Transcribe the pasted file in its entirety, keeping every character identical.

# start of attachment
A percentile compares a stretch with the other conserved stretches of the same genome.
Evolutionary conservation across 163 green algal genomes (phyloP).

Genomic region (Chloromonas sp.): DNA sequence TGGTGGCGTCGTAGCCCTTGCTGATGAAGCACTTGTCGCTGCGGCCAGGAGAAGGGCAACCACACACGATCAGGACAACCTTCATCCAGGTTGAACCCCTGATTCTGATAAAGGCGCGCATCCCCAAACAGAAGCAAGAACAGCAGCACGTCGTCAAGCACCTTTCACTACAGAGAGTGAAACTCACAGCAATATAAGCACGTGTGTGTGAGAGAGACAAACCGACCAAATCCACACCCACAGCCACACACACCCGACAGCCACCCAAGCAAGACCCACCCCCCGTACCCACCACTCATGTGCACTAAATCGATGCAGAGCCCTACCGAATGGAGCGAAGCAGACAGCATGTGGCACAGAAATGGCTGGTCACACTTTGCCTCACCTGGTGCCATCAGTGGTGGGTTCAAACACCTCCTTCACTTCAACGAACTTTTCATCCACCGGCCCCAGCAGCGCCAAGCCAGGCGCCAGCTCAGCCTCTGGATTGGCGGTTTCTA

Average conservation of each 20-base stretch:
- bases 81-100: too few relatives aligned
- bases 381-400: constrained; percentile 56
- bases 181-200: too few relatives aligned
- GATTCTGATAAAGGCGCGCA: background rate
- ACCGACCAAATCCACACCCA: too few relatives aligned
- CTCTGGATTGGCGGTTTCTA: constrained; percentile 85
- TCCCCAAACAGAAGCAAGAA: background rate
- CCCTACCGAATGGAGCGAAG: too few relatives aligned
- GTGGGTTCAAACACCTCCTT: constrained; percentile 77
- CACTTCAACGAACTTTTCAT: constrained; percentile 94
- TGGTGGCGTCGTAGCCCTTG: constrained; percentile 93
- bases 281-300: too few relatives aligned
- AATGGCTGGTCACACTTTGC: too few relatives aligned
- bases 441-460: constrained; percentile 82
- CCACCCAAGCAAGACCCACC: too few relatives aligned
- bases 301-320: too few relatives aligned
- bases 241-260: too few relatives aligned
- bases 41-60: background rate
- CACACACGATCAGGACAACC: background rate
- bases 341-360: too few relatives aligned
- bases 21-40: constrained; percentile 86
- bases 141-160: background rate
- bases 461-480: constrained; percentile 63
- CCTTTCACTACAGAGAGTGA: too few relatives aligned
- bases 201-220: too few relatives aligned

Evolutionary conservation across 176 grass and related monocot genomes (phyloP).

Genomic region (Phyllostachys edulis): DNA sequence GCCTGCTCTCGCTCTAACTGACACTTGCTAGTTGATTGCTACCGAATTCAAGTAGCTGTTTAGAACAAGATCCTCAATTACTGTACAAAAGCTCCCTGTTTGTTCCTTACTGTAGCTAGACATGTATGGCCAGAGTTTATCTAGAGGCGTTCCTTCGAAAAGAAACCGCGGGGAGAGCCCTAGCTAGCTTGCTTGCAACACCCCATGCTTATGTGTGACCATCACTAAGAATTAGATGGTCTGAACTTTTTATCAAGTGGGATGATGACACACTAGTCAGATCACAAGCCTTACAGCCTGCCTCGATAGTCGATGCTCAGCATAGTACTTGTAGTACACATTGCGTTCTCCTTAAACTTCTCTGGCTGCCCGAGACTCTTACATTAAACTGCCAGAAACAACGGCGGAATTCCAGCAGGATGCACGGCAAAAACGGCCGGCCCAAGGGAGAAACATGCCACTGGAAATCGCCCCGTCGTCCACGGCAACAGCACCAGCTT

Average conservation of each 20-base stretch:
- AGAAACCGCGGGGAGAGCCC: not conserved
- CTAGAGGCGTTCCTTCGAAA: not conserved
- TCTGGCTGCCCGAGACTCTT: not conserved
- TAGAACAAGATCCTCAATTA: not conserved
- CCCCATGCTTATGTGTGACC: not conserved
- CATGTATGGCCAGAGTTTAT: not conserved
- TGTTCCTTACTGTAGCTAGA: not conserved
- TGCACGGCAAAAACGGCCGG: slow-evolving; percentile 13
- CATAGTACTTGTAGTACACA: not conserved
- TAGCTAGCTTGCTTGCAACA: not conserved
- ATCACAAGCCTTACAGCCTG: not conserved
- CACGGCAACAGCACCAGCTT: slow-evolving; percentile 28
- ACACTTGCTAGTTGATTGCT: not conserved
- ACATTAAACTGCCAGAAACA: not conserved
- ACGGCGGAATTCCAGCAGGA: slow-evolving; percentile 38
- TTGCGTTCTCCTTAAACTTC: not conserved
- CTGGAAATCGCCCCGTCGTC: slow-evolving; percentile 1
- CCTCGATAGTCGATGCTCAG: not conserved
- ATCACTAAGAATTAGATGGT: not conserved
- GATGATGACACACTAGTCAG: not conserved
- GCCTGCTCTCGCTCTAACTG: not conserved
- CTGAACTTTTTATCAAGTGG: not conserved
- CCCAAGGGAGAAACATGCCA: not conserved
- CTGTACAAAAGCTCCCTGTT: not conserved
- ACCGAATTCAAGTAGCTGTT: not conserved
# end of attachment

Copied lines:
A percentile compares a stretch with the other conserved stretches of the same genome.
Evolutionary conservation across 163 green algal genomes (phyloP).

Genomic region (Chloromonas sp.): DNA sequence TGGTGGCGTCGTAGCCCTTGCTGATGAAGCACTTGTCGCTGCGGCCAGGAGAAGGGCAACCACACACGATCAGGACAACCTTCATCCAGGTTGAACCCCTGATTCTGATAAAGGCGCGCATCCCCAAACAGAAGCAAGAACAGCAGCACGTCGTCAAGCACCTTTCACTACAGAGAGTGAAACTCACAGCAATATAAGCACGTGTGTGTGAGAGAGACAAACCGACCAAATCCACACCCACAGCCACACACACCCGACAGCCACCCAAGCAAGACCCACCCCCCGTACCCACCACTCATGTGCACTAAATCGATGCAGAGCCCTACCGAATGGAGCGAAGCAGACAGCATGTGGCACAGAAATGGCTGGTCACACTTTGCCTCACCTGGTGCCATCAGTGGTGGGTTCAAACACCTCCTTCACTTCAACGAACTTTTCATCCACCGGCCCCAGCAGCGCCAAGCCAGGCGCCAGCTCAGCCTCTGGATTGGCGGTTTCTA

Average conservation of each 20-base stretch:
- bases 81-100: too few relatives aligned
- bases 381-400: constrained; percentile 56
- bases 181-200: too few relatives aligned
- GATTCTGATAAAGGCGCGCA: background rate
- ACCGACCAAATCCACACCCA: too few relatives aligned
- CTCTGGATTGGCGGTTTCTA: constrained; percentile 85
- TCCCCAAACAGAAGCAAGAA: background rate
- CCCTACCGAATGGAGCGAAG: too few relatives aligned
- GTGGGTTCAAACACCTCCTT: constrained; percentile 77
- CACTTCAACGAACTTTTCAT: constrained; percentile 94
- TGGTGGCGTCGTAGCCCTTG: constrained; percentile 93
- bases 281-300: too few relatives aligned
- AATGGCTGGTCACACTTTGC: too few relatives aligned
- bases 441-460: constrained; percentile 82
- CCACCCAAGCAAGACCCACC: too few relatives aligned
- bases 301-320: too few relatives aligned
- bases 241-260: too few relatives aligned
- bases 41-60: background rate
- CACACACGATCAGGACAACC: background rate
- bases 341-360: too few relatives aligned
- bases 21-40: constrained; percentile 86
- bases 141-160: background rate
- bases 461-480: constrained; percentile 63
- CCTTTCACTACAGAGAGTGA: too few relatives aligned
- bases 201-220: too few relatives aligned

Evolutionary conservation across 176 grass and related monocot genomes (phyloP).

Genomic region (Phyllostachys edulis): DNA sequence GCCTGCTCTCGCTCTAACTGACACTTGCTAGTTGATTGCTACCGAATTCAAGTAGCTGTTTAGAACAAGATCCTCAATTACTGTACAAAAGCTCCCTGTTTGTTCCTTACTGTAGCTAGACATGTATGGCCAGAGTTTATCTAGAGGCGTTCCTTCGAAAAGAAACCGCGGGGAGAGCCCTAGCTAGCTTGCTTGCAACACCCCATGCTTATGTGTGACCATCACTAAGAATTAGATGGTCTGAACTTTTTATCAAGTGGGATGATGACACACTAGTCAGATCACAAGCCTTACAGCCTGCCTCGATAGTCGATGCTCAGCATAGTACTTGTAGTACACATTGCGTTCTCCTTAAACTTCTCTGGCTGCCCGAGACTCTTACATTAAACTGCCAGAAACAACGGCGGAATTCCAGCAGGATGCACGGCAAAAACGGCCGGCCCAAGGGAGAAACATGCCACTGGAAATCGCCCCGTCGTCCACGGCAACAGCACCAGCTT

Average conservation of each 20-base stretch:
- AGAAACCGCGGGGAGAGCCC: not conserved
- CTAGAGGCGTTCCTTCGAAA: not conserved
- TCTGGCTGCCCGAGACTCTT: not conserved
- TAGAACAAGATCCTCAATTA: not conserved
- CCCCATGCTTATGTGTGACC: not conserved
- CATGTATGGCCAGAGTTTAT: not conserved
- TGTTCCTTACTGTAGCTAGA: not conserved
- TGCACGGCAAAAACGGCCGG: slow-evolving; percentile 13
- CATAGTACTTGTAGTACACA: not conserved
- TAGCTAGCTTGCTTGCAACA: not conserved
- ATCACAAGCCTTACAGCCTG: not conserved
- CACGGCAACAGCACCAGCTT: slow-evolving; percentile 28
- ACACTTGCTAGTTGATTGCT: not conserved
- ACATTAAACTGCCAGAAACA: not conserved
- ACGGCGGAATTCCAGCAGGA: slow-evolving; percentile 38
- TTGCGTTCTCCTTAAACTTC: not conserved
- CTGGAAATCGCCCCGTCGTC: slow-evolving; percentile 1
- CCTCGATAGTCGATGCTCAG: not conserved
- ATCACTAAGAATTAGATGGT: not conserved
- GATGATGACACACTAGTCAG: not conserved
- GCCTGCTCTCGCTCTAACTG: not conserved
- CTGAACTTTTTATCAAGTGG: not conserved
- CCCAAGGGAGAAACATGCCA: not conserved
- CTGTACAAAAGCTCCCTGTT: not conserved
- ACCGAATTCAAGTAGCTGTT: not conserved